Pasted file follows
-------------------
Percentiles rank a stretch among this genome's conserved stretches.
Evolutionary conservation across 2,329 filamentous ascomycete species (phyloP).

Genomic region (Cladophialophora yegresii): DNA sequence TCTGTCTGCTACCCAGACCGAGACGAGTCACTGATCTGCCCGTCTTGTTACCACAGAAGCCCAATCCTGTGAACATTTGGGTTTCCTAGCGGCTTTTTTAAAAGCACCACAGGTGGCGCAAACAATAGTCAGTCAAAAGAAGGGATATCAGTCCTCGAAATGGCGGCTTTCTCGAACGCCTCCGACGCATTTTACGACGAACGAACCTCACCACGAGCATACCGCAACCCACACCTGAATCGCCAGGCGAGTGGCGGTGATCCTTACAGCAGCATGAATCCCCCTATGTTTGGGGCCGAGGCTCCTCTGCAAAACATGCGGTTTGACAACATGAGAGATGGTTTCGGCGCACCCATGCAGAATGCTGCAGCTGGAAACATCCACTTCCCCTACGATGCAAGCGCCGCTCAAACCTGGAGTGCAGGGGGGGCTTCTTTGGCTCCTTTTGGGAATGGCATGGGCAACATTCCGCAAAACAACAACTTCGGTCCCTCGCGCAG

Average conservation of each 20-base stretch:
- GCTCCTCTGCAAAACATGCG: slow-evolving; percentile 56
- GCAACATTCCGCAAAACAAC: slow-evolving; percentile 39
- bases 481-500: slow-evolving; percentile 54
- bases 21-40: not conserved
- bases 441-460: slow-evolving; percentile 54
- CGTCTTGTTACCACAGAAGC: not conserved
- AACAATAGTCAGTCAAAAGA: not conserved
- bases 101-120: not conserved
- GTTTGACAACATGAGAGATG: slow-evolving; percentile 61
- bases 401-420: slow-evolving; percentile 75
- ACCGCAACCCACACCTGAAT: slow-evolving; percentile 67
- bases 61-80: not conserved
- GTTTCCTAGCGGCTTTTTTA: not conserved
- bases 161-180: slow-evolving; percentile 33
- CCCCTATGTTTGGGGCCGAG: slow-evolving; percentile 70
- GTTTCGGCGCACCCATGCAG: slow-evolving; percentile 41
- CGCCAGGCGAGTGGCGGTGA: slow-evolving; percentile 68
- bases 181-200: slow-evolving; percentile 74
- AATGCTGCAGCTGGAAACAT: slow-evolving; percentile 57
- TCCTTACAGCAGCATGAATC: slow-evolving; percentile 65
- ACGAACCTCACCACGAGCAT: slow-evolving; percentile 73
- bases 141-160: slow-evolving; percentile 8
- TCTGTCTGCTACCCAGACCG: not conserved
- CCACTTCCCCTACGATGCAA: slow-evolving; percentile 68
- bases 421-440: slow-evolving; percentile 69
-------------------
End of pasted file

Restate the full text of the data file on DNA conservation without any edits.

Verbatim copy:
Percentiles rank a stretch among this genome's conserved stretches.
Evolutionary conservation across 2,329 filamentous ascomycete species (phyloP).

Genomic region (Cladophialophora yegresii): DNA sequence TCTGTCTGCTACCCAGACCGAGACGAGTCACTGATCTGCCCGTCTTGTTACCACAGAAGCCCAATCCTGTGAACATTTGGGTTTCCTAGCGGCTTTTTTAAAAGCACCACAGGTGGCGCAAACAATAGTCAGTCAAAAGAAGGGATATCAGTCCTCGAAATGGCGGCTTTCTCGAACGCCTCCGACGCATTTTACGACGAACGAACCTCACCACGAGCATACCGCAACCCACACCTGAATCGCCAGGCGAGTGGCGGTGATCCTTACAGCAGCATGAATCCCCCTATGTTTGGGGCCGAGGCTCCTCTGCAAAACATGCGGTTTGACAACATGAGAGATGGTTTCGGCGCACCCATGCAGAATGCTGCAGCTGGAAACATCCACTTCCCCTACGATGCAAGCGCCGCTCAAACCTGGAGTGCAGGGGGGGCTTCTTTGGCTCCTTTTGGGAATGGCATGGGCAACATTCCGCAAAACAACAACTTCGGTCCCTCGCGCAG

Average conservation of each 20-base stretch:
- GCTCCTCTGCAAAACATGCG: slow-evolving; percentile 56
- GCAACATTCCGCAAAACAAC: slow-evolving; percentile 39
- bases 481-500: slow-evolving; percentile 54
- bases 21-40: not conserved
- bases 441-460: slow-evolving; percentile 54
- CGTCTTGTTACCACAGAAGC: not conserved
- AACAATAGTCAGTCAAAAGA: not conserved
- bases 101-120: not conserved
- GTTTGACAACATGAGAGATG: slow-evolving; percentile 61
- bases 401-420: slow-evolving; percentile 75
- ACCGCAACCCACACCTGAAT: slow-evolving; percentile 67
- bases 61-80: not conserved
- GTTTCCTAGCGGCTTTTTTA: not conserved
- bases 161-180: slow-evolving; percentile 33
- CCCCTATGTTTGGGGCCGAG: slow-evolving; percentile 70
- GTTTCGGCGCACCCATGCAG: slow-evolving; percentile 41
- CGCCAGGCGAGTGGCGGTGA: slow-evolving; percentile 68
- bases 181-200: slow-evolving; percentile 74
- AATGCTGCAGCTGGAAACAT: slow-evolving; percentile 57
- TCCTTACAGCAGCATGAATC: slow-evolving; percentile 65
- ACGAACCTCACCACGAGCAT: slow-evolving; percentile 73
- bases 141-160: slow-evolving; percentile 8
- TCTGTCTGCTACCCAGACCG: not conserved
- CCACTTCCCCTACGATGCAA: slow-evolving; percentile 68
- bases 421-440: slow-evolving; percentile 69